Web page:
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Churches Make the Switch to Renewables

13 Aug 14:00 by Steve Walia

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Over 5,500 churches in the UK, including some of the most well-known cathedrals, have made the switch to renewable energy in a bid to show their support for climate change avoidance.

Cross-denominational churches, including Catholic, Church of England, Methodist, Baptist, Quaker and Salvation Army, all worked together to switch to using 100pc renewables, and Christian faith leaders are encouraging places of worship of all kinds to follow in their footsteps.

Amongst the religious buildings that signed up to the switch were 15 Anglican cathedrals, which have agreed to use the green energy tariffs. Church leaders have agreed that climate change is one of the biggest moral issues of today and that its impact affected poorer populations first - and more severely.

The average church has an annual energy bill of around £1k, and together the churches who participated in the mass switch will divert over £5 million to clean energy tariff providers away from fossil fuels.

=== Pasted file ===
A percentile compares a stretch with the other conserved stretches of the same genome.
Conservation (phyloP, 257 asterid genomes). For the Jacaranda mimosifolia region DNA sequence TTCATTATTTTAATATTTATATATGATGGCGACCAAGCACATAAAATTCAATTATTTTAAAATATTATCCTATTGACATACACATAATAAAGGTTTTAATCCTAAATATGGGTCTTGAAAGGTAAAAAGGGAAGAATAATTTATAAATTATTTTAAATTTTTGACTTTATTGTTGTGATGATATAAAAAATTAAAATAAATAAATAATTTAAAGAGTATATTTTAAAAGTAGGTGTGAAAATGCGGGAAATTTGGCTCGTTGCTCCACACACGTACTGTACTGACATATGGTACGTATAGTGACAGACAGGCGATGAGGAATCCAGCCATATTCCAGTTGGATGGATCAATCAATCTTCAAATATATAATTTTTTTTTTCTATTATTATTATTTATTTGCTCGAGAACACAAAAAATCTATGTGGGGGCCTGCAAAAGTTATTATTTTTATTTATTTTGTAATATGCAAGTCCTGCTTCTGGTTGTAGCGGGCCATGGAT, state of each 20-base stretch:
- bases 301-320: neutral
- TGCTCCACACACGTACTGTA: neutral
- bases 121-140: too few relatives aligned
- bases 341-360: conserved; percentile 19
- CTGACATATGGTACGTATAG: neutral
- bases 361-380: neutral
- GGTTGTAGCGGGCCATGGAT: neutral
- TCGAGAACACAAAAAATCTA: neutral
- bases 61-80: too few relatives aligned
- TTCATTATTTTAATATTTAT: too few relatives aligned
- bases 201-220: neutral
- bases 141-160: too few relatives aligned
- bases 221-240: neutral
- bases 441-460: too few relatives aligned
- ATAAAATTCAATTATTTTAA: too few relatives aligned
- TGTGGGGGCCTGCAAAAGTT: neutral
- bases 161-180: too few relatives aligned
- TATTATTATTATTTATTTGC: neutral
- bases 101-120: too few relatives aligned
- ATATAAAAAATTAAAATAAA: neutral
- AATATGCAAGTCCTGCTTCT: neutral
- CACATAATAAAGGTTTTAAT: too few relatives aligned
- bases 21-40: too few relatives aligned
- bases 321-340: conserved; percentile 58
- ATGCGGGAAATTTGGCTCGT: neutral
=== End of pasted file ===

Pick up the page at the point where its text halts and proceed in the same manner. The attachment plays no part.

The move was led by a procurement group from the Church of England called Parish Buying. Charities, Christian Aid, the C of E environment fund and Tearfund led a Big Church Switch drive to encourage other churches to join in.

New parishes and churches can come online too through the 2buy2 buying group, which aggregates buyers to negotiate the cheapest available green tariffs. Christian Aid confirmed too that by purchasing energy in this way the clean energy tariff tended to work out cheaper than the fossil fuels alternative.

A spokesman for the group said that it was excellent to see churches participating in the drive towards a greener future, adding that by working together to deliver a group switch their power could make a real difference in supporting the objectives of the Paris Climate Agreement.